You can also download a free trial version of Photomatix from www.hdrsoft.com

Get 15% off the Photomatix program (reg. $99) just by entering “beforethecoffee” in the coupon code box of the Photomatix purchase page.

9 Comments »

  1. waw and waaaaaaaaaaaaaaaaaaaaw
    imust do something like that
    iwill try
    thank for this exellent lesson
    aisha

    Comment by aisha adam — May 20, 2007 @ 12:56 pm

  2. Wow, what a great shot….

    Comment by ron greco — July 5, 2007 @ 9:17 pm

  3. […] Read More… […]

    Pingback by Learning HDR: Taking the Pictures at Imaging Insider — August 11, 2007 @ 2:16 am

  4. Thanks for the $15 savings! Just out of curiosity, have you used the panorama factory too?
    >John, Your welcome and I’ve used PTgui (www.ptgui.com) and Autopano Pro (www.autopano.net) for stitching HDR image sets.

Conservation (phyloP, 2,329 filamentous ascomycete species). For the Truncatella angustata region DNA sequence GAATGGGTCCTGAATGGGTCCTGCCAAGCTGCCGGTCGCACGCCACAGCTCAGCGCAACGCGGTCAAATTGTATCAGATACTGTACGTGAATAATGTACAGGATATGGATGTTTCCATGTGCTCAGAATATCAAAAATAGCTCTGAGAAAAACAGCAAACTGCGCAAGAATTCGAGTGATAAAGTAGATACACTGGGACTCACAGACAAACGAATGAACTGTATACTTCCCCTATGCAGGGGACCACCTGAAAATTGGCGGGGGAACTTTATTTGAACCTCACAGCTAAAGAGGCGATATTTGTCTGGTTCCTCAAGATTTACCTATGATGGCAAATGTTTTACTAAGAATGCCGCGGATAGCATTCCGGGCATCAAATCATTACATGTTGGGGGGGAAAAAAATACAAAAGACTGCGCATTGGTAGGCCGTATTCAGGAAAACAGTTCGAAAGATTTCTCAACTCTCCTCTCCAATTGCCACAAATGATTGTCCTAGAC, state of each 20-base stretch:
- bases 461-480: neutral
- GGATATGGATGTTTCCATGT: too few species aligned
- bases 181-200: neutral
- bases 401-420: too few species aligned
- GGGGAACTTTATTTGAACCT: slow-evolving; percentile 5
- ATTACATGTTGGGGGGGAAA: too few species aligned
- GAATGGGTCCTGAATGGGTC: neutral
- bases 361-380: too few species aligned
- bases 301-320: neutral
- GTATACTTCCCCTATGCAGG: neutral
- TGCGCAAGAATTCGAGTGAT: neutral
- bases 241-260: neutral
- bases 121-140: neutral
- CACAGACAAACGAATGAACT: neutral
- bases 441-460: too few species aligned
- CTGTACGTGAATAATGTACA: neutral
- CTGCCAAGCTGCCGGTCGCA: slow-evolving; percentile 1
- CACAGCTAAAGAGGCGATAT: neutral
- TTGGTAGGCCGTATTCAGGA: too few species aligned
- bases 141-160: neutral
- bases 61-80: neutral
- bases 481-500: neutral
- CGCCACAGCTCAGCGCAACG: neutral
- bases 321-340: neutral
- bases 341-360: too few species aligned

Comment by John Paige — September 18, 2007 @ 10:15 pm

  5. Thanks for the tutorial it is the best one I have read so far.

    I linked it from my flickr site. Saves me a lot of time not explaining to people how I do things.

    It would be interesting to see how you processes you’re single raw files. Any chance of that?

    Comment by _uncommon — February 17, 2008 @ 11:00 am

  6. Hi,

    thank you again. I just wanted to save some of your tutorials to print them out, when I remarked, that there is a missing image above 😉

    Greetings from switzerland, Christian.

    Comment by Christian Stocker — February 17, 2008 @ 11:29 am

  7. I’m not able to actually view the Final image on this page. It just has the name of the picture listed. I’d love to see the final if you still have it. THANKS SO MUCH FOR THESE TUTORIALS!!

    .moses.

    Comment by mosesport — March 31, 2008 @ 2:40 pm